Commercialism, capitalism and holidays

Nina Bartlomiejczyk — Copy Editor

For most, the holidays are a time to take a break and celebrate with family, friends and loved ones, along with giving gifts, giving thanks, eating food and being merry.

However, with gifting and feasting inextricably comes the purchase of commodities at an incredibly high rate to meet the holiday demands. Companies take advantage of this and turn the holidays into a consumerist frenzy. For example, Black Friday technically could be not unlike any other day of the calendar year, aside from the fact that it is the day after Thanksgiving and some people may take the day off.

However, rampant consumerism forced upon the American public by big businesses and companies putting on sales to increase their profits on Black Friday have turned it into a day of absolute mayhem.

People take their bargains very seriously, and Black Friday can turn a soccer mom or a cookiebaking grandma into sheer forces of terror when it comes to buying a Barbie Dream House on sale for their child or grandchild. It is not unheard of for people to die on Black Friday, given the sheer of people trying to force their way into stores and snag the best and cheapest items before anyone else, leading to fights and trampling.

While it may be the best step for a business to advertise their commodities at a sale price on Black Friday, the day most people begin Christmas shopping, it definitely proves detrimental to people merely attempting to buy something they might need to go to the store for on that day without being fought for it. Not to mention, the strain that the holidays put on retail employees is absolutely debilitating.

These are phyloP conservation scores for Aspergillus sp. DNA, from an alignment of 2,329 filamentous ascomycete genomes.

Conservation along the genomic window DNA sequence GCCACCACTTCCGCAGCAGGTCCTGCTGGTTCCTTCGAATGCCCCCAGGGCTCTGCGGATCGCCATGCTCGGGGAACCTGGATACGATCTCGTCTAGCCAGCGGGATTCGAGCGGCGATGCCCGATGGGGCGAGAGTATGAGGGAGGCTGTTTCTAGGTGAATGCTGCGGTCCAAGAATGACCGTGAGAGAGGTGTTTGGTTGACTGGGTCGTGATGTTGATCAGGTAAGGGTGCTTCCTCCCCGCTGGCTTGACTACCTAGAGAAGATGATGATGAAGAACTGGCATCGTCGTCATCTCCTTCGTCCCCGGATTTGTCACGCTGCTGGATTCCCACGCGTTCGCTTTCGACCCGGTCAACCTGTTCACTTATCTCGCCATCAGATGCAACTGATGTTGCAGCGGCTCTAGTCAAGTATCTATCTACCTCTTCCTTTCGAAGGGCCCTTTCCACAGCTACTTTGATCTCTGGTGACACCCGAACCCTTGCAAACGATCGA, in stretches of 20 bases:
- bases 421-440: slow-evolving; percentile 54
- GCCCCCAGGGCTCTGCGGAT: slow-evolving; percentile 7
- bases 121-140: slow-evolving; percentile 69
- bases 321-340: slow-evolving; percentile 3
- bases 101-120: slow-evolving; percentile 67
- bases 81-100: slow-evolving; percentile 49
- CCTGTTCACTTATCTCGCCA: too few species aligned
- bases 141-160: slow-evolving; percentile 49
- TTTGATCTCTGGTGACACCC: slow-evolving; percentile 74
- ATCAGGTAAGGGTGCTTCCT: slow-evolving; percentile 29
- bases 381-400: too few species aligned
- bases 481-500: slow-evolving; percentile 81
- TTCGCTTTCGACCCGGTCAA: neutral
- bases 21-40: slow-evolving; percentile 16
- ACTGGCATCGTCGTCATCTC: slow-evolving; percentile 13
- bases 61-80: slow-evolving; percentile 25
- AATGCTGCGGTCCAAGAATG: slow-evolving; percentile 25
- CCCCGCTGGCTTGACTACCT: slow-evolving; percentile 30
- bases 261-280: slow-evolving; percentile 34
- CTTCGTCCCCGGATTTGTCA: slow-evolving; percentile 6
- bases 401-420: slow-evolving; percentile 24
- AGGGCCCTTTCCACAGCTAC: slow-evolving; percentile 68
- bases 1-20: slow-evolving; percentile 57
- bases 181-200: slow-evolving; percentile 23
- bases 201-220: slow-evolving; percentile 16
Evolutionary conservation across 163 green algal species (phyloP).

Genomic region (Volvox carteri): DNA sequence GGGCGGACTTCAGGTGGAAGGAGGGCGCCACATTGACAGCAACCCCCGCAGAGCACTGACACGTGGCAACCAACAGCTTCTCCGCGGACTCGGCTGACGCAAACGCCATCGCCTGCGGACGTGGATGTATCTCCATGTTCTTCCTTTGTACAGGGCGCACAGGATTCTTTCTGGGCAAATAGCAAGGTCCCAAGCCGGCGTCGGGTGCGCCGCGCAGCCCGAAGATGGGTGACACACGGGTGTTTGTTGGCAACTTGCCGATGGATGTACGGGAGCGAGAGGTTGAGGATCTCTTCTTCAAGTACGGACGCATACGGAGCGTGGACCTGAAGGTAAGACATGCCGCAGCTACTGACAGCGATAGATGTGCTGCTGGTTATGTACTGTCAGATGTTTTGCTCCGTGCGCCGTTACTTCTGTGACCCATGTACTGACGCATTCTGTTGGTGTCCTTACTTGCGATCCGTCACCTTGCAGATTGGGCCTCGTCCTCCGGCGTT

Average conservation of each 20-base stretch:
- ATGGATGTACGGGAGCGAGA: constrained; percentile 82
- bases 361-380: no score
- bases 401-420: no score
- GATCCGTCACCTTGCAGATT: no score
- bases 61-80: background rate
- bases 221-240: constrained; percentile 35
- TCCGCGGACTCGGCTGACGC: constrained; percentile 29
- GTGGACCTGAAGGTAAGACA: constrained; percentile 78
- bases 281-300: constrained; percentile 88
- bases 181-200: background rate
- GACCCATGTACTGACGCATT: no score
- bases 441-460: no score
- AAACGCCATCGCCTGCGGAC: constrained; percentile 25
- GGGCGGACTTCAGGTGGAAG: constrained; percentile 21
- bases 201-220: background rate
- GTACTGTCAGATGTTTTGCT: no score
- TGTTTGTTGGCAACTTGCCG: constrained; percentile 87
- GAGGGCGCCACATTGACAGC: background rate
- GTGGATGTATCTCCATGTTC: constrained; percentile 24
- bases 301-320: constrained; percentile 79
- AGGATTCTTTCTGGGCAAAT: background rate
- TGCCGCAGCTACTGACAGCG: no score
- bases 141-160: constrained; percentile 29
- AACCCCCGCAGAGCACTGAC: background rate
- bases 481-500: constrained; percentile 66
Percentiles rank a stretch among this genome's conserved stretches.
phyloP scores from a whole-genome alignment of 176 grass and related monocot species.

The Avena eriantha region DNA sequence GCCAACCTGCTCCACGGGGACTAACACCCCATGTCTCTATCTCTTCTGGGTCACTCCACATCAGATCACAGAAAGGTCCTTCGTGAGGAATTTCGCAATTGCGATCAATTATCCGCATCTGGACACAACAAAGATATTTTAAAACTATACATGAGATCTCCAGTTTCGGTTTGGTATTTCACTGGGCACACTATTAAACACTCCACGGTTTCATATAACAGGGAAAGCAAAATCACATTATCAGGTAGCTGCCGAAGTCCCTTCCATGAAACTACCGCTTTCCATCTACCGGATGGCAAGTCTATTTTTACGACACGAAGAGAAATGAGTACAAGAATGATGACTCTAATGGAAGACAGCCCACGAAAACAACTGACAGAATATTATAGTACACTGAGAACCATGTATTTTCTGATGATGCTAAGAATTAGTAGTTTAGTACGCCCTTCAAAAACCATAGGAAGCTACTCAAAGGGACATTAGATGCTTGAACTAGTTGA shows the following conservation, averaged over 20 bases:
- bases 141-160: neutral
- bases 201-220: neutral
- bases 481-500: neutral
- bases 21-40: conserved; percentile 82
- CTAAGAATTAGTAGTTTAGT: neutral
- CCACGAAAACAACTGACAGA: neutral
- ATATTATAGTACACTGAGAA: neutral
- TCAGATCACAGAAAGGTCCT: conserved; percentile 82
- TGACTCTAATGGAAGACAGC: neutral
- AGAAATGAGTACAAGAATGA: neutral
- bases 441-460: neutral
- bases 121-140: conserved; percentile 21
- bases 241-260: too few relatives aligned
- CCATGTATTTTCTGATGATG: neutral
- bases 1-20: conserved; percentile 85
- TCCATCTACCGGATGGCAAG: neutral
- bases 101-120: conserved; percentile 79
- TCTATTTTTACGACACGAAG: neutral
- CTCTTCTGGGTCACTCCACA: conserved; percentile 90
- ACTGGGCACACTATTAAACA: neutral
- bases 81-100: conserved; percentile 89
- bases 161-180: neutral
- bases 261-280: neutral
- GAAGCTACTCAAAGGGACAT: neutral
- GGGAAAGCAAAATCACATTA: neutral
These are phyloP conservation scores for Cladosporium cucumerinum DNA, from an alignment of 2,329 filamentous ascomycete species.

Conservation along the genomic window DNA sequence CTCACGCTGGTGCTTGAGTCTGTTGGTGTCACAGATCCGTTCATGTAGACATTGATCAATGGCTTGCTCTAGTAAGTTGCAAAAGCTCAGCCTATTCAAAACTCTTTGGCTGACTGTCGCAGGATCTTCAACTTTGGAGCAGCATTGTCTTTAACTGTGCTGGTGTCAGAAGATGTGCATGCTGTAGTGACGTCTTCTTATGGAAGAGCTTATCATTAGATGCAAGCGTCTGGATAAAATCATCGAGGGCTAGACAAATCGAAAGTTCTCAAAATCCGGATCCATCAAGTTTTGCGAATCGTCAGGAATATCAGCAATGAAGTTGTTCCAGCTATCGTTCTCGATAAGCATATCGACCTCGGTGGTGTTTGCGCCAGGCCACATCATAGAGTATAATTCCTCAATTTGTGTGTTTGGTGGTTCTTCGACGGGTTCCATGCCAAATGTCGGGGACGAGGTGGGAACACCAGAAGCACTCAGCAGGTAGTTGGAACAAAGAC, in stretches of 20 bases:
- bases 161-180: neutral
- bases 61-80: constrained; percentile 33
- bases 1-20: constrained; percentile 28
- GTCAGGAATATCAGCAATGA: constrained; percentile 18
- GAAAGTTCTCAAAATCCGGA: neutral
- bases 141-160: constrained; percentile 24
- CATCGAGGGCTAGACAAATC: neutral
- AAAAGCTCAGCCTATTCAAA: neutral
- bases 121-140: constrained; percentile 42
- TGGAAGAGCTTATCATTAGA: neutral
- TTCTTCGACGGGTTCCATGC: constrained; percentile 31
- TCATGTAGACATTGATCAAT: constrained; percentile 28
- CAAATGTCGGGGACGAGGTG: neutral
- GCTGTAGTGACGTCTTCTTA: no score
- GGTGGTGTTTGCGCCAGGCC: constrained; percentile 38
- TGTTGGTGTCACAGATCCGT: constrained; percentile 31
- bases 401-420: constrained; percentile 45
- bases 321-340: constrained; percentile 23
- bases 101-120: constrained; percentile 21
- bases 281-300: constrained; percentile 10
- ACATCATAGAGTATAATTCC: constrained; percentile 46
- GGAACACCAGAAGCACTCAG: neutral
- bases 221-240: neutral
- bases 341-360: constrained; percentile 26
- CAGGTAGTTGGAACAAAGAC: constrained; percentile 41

Not only is it detrimental in this way, but it also speaks volumes about how we treat each other as people. It would never be acceptable on any other day of the year to push, shove and trample others to get to a product on sale,
so it begs the question as to why people can put their moral values aside to participate in Black Friday.

As for the morals of big businesses, the perpetual observance of Black Friday sales seems to only prove that the only thing important to these tycoons is raking in the profits.
On the same note, big businesses encouraging us to have a dependency on buying from them, along with expanding their businesses more broadly so we have no choice but to buy from solely that company, funnels even more money into the pockets of the filthy rich and away from small business owners who really need it.

America exists in a onsumerist culture due to its capitalist economic structure with no holds bound to big business owners and CEOs. The holidays are not the cause of consumerism, but a tool for these people to utilize to make the rest of us fork over more of our money to add to their stash.

Further, people’s moral-stripped actions during these times are mostly symptomatic of just how far we have fallen to the whims of the one percent. While the holidays will always remain a time of gift giving and feasting, people could do their part to detract from this culture of consumerism by carefully choosing who they buy from — this may sound true, but while it could help small business owners, it has its downfall.

They have to buy at least some of their products from big businesses, who may exploit workers at some level, and who may encourage destructive practices like Black Friday sales which perpetuate our consumerist culture under capitalism.

There is no ethical consumption under capitalism, and the only answer is to completely rework the system into one in which people have what they need and do not want in a way in which entitles them to trample others for material possessions, and into one in which big businesses do not hold the American people in the palms of their hands.

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